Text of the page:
In the panel discussion session moderated by Mr. Adachi, Ms. Enyart first answered questions on how progress and changes have been made on quantitative information disclosure given the larger number of GLI vehicles in North America. She mentioned that women began to speak out problems such as sexual harassment in the workplace and various industries, and that the need to promote gender equality in the workplace became a common recognition, which helped to disclose important information which led to the creation of more GLI vehicles. In order to foster the field of GLI to mature more in the public market, she said that it is necessary for public companies to disclose data across the five dimensions of gender equity (women in leadership, access to benefits, pay equity, diverse supply chains, and talent and culture) by saying a more robust dataset may help identify factors for companies which can mitigate risk and drive long-term growth and progress toward true gender equity in the workplace. Regarding the hindrance of gender lens investment growth, she pointed out that data availability remains sparse, which is tied to the limited availability of GLI investment vehicles. (See figure below)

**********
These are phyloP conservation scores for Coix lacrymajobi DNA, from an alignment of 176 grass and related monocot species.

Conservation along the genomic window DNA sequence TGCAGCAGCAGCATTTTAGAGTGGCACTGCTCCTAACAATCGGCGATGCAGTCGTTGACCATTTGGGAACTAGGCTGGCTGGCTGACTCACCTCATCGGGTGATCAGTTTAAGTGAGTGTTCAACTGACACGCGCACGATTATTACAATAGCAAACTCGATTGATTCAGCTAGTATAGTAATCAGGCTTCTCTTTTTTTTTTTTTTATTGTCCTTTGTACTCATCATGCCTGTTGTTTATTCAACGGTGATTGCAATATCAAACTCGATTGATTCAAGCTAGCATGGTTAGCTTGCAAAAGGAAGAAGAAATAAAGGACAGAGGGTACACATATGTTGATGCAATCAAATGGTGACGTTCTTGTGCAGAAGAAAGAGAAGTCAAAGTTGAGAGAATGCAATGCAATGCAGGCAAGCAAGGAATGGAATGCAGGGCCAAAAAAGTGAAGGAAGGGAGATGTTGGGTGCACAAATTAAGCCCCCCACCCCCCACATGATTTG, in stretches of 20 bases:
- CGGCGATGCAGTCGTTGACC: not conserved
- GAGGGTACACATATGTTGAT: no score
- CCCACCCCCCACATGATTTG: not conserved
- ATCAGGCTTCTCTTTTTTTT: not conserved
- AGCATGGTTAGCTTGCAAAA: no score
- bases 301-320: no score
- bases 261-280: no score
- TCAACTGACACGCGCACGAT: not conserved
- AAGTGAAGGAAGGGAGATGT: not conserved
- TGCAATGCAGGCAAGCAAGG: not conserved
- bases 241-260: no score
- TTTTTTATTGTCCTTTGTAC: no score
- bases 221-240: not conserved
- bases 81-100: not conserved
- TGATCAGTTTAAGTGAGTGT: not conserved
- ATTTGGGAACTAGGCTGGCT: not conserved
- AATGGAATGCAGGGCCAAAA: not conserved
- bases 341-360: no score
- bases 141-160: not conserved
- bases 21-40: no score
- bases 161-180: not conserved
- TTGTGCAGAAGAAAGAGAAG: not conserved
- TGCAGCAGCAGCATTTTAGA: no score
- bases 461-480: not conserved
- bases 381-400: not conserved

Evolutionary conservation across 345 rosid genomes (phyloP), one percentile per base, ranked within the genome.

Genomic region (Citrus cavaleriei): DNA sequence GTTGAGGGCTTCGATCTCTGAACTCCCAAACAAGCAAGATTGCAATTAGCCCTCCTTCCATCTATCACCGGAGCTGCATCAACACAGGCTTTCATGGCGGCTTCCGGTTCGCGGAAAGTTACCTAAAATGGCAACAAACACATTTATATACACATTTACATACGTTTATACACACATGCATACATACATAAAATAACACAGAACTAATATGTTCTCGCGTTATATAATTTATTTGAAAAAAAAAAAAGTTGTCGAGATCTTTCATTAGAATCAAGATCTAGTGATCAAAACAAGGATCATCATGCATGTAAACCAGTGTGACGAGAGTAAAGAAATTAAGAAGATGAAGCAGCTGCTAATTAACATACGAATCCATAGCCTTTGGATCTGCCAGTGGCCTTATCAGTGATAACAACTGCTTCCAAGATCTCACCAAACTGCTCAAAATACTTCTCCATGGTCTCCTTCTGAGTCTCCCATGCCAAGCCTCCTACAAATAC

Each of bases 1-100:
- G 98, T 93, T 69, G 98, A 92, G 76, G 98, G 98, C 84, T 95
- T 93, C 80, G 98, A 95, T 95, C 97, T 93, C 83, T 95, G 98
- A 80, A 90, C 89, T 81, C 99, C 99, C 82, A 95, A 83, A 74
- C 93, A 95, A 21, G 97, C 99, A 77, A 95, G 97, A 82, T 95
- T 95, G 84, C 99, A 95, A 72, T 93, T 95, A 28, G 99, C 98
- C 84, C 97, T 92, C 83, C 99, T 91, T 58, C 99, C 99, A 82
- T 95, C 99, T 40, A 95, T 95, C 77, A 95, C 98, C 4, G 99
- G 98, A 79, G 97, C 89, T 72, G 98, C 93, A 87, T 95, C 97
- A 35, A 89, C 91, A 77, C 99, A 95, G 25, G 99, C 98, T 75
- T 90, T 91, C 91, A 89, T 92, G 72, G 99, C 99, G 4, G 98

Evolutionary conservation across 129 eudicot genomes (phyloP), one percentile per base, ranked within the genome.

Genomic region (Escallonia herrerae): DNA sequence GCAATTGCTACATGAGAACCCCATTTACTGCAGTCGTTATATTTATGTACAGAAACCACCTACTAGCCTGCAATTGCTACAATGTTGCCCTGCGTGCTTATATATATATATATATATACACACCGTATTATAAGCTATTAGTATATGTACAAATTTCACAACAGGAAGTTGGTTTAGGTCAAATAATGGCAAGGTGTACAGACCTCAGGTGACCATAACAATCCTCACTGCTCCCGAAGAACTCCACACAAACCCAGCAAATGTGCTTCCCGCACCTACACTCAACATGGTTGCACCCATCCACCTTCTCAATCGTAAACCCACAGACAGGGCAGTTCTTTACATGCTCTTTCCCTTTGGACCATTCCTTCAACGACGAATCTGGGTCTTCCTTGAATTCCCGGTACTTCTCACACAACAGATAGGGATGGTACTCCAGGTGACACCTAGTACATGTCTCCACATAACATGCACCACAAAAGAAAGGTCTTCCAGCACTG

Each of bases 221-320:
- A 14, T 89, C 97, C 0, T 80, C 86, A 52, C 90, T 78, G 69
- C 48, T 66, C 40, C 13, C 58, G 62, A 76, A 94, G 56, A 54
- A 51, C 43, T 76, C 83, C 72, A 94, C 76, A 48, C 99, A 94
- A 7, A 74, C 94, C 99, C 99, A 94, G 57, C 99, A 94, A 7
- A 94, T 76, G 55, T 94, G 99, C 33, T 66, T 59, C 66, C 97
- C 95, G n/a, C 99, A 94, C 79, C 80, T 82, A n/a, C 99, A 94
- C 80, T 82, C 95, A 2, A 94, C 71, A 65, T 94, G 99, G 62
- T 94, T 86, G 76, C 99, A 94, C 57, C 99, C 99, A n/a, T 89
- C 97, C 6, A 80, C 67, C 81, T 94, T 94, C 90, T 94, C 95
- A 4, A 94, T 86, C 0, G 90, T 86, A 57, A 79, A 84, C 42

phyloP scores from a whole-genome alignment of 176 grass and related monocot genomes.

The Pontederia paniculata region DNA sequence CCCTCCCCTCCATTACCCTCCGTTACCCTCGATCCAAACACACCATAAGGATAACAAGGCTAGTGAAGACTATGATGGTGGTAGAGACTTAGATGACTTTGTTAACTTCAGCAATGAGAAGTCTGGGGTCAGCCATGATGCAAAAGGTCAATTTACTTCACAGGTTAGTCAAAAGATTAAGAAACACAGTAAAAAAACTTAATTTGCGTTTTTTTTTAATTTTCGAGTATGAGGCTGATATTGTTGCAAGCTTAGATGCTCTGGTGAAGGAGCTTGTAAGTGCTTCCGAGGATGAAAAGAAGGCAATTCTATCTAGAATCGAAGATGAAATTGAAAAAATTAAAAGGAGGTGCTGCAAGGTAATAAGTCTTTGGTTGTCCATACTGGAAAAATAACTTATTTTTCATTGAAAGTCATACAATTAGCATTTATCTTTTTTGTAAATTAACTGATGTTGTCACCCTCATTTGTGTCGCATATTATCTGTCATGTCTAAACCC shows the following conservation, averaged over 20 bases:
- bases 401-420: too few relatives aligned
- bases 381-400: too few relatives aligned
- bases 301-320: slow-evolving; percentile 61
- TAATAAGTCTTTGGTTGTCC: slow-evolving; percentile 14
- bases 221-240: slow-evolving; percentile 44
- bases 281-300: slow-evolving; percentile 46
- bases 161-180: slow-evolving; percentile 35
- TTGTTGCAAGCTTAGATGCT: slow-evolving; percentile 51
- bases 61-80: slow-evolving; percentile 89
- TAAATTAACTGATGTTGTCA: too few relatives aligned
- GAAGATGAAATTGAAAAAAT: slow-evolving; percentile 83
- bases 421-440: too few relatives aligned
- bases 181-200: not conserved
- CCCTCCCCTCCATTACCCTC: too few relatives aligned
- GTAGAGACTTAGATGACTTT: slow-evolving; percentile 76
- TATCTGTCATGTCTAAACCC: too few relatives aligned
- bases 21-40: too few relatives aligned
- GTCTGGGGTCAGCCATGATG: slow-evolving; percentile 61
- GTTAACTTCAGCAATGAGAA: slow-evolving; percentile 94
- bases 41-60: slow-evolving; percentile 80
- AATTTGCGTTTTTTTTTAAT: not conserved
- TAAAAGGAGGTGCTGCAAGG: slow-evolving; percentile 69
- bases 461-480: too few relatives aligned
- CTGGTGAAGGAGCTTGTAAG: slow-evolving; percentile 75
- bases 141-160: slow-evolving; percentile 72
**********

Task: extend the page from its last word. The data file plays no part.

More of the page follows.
(Source) Equileap 2021 Global Report

Next, Mr. Uchi shared his view on the reasons behind the slow adoption of GLI concept in Japan. He said that gender issues are complex and includes mixed determiants of social structural issues and issues of gender inequality at each corporate level. Mr. Uchi explained the importance of diversity by showing the data of how it would boost a company’s overall performance.  However, he stated the idea that Japanese companies tend not to think of gender issues as their own issues nor a risk, but rather consider them as greater issues within society as a whole, and pointed out that this mind-set is what sets back diversity and inclusion initiatives at the individual companies. He also argued that while social movements and shareholder pressure will keep playing their roles to trigger this much needed change, regulatory changes such as requiring companies to take on gender equity initiatives and to disclose ESG and impact data. He mentioned that while GLI can lead the way, it is also necessary to take collective action in order to make changes to the status quo.